“On the sales side, you have resellers, you have distributors who work with resellers, there might be four people who are part of the client’s approval process, there’re account managers – there’s a lot of complexity,” he added. “Our platform deals with that complexity very well.”

Fast forward to early 2015, when Gorilla Toolz – now featuring EcoSoft 4.0 – was approached by Advanced Reproductive Care and started exploring the healthcare realm. That exploration included the formation of an advisory board staffed with healthcare veterans, including the former CIO of Blue Cross spinoff Cambia Health Solutions, the former physician-management director for a regional health network and several current and former hospital advisors.

Soon the Gorilla Toolz team – Fruin and four full-time technicians from his old Leveraged Technology staff – was boning up on HIPAA regulations and re-tasking EcoSoft for patient-engagement protocols. Their work produced EcoSoft Health, a platform focused not on audit controls, budget maintenance and boosted sales, but on connecting providers, healthcare proxies and patients on a real-time, state-of-the-art platform that promotes prevention and recovery.

When Gorilla Toolz demonstrated EcoSoft Health for the advisory board at the end of the summer, Fruin noted, “we blew their socks off.”

“They gave us some feedback and we’re circling back to incorporate it in the product now,” the CEO said. “For example, they said we should expand the concept to include a patient care team that includes all of the physicians – the primary care physician, the surgeons, the anesthesiologist and so on. They also kept saying they couldn’t believe nobody was doing this already,” Fruin added.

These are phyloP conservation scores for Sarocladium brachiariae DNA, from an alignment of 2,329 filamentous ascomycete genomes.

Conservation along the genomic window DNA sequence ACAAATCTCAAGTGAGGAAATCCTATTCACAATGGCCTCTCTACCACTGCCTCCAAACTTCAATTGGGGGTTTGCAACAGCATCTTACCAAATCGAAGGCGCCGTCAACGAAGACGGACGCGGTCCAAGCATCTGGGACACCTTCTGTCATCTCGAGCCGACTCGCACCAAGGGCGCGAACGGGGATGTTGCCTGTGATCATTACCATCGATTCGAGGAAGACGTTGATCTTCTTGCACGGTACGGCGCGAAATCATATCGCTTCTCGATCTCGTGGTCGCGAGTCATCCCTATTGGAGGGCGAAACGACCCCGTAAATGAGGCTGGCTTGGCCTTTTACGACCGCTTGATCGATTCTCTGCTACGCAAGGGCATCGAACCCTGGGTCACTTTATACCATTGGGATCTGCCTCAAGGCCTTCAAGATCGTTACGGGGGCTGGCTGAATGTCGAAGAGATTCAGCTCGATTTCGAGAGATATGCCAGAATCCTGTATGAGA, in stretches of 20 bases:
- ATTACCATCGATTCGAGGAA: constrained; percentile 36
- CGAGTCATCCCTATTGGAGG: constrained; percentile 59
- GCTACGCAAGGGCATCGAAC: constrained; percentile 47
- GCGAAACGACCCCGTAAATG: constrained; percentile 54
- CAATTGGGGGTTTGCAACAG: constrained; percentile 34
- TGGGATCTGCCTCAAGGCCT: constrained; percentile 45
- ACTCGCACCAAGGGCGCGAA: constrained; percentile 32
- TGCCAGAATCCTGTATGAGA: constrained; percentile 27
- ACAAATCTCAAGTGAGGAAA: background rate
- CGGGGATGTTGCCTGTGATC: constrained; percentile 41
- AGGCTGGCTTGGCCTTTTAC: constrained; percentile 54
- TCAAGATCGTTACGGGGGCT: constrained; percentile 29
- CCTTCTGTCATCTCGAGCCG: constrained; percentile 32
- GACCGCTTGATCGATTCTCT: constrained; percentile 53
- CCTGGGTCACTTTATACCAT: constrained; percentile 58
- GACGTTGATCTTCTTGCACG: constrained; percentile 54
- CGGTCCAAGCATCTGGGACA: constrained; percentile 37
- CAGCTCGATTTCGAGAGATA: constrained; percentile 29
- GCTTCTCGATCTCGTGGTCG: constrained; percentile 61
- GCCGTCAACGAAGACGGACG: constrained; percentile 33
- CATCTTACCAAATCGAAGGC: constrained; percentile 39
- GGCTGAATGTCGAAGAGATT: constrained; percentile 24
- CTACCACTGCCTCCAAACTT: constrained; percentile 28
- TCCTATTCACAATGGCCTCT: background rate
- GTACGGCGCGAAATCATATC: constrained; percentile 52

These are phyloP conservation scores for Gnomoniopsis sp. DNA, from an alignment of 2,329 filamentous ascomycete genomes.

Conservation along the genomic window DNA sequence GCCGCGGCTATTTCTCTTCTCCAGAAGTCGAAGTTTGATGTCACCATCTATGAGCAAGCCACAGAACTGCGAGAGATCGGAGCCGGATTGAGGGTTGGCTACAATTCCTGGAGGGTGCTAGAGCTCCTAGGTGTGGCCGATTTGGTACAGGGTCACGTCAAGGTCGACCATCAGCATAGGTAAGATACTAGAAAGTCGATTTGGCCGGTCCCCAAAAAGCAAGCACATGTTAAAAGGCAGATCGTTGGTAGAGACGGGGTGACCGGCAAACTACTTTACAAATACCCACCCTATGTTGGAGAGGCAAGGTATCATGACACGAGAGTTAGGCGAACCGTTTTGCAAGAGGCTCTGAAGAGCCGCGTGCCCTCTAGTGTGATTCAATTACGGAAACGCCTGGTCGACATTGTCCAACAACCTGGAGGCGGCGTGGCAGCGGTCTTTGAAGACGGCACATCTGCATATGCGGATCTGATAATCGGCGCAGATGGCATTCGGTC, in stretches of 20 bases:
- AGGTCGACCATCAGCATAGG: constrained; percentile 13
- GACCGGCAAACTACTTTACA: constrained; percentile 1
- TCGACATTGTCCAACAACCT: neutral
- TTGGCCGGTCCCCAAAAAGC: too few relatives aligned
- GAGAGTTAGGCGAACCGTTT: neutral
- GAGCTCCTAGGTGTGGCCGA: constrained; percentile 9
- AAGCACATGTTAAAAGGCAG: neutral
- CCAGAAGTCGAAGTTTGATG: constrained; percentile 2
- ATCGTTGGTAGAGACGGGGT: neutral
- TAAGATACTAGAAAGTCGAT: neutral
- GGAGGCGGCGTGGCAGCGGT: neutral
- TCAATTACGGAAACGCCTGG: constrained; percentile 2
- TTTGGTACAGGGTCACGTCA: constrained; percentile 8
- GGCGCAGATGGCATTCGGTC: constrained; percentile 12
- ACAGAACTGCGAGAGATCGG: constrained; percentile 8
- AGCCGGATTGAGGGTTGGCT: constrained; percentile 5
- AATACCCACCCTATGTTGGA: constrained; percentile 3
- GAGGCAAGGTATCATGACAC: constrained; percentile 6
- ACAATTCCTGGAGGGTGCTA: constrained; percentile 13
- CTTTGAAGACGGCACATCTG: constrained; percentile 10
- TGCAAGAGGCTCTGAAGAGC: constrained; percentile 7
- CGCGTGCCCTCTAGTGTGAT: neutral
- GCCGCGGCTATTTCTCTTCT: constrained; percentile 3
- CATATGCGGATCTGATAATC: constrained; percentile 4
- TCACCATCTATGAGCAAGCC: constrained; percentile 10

“But nobody is.”

While still working the advisory board’s suggestions into the EcoSoft Health platform – including an alert system that automatically texts the primary care physician during a patient health crisis – Gorilla Toolz already realizes the enormous opportunity in its sights. To capitalize, the company is splitting in two. This fall, EcoSoft Health products will be spun off under their own brand, while Gorilla Toolz continues to streamline marketing and sales operations in non-healthcare sectors.

Fruin is planning a strong EcoSoft Health push, including marketing, a dedicated sales team and a new website. He figures he needs a capital infusion somewhere between $1.5 million and $3 million to “literally own this market, which is not small.”

“We’re the first movers in this space,” he said. “We have a beautiful window of opportunity. Driven by the Affordable Care Act and the threat of penalties for not meeting performance levels, there’s a huge drive right now to better communicate with patients post-care.”

Fruin has already spoken with a half-dozen VC groups that are “really specific on healthcare” and this week talked up members of the Long Island Angel Network during a pitch night at LaunchPad Huntington. Gorilla Toolz hasn’t found the right investor yet, but when it does “we really have to jump on this,” Fruin noted.

“I want to capitalize on this window,” he said. “This is really edgy right now, very much in demand.”